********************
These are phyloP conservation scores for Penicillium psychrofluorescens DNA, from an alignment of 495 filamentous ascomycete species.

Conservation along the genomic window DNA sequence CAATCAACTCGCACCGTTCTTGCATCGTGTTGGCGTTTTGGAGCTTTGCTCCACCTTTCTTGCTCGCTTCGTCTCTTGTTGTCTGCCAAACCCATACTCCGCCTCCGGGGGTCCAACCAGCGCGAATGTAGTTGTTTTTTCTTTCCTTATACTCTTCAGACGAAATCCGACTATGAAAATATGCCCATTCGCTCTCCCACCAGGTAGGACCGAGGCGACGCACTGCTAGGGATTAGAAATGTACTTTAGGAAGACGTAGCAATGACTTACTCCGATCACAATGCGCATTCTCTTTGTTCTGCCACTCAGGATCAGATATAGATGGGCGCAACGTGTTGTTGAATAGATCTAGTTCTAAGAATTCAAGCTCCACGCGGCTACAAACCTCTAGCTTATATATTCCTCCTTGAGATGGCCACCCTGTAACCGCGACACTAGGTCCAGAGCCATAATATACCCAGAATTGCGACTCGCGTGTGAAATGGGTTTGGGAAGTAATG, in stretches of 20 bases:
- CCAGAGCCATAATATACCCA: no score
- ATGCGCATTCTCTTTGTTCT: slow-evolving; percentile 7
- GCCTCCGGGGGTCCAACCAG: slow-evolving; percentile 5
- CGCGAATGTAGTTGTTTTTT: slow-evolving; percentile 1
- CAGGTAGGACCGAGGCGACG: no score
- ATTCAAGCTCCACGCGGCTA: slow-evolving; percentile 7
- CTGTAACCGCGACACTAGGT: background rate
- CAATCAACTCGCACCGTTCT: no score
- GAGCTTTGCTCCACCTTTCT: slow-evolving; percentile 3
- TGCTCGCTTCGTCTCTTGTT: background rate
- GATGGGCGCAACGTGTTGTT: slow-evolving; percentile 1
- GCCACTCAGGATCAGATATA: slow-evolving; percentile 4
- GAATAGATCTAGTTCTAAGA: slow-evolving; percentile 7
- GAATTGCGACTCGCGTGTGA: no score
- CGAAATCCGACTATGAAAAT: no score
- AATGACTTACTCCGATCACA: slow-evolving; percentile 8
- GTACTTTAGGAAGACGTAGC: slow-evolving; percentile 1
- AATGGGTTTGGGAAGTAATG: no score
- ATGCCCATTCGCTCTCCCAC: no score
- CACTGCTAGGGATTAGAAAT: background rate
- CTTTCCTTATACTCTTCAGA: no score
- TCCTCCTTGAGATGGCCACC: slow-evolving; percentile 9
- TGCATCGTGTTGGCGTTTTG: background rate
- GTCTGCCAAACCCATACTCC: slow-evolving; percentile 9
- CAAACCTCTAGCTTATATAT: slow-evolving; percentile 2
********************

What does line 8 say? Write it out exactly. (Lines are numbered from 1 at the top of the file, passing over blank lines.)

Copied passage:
- ATTCAAGCTCCACGCGGCTA: slow-evolving; percentile 7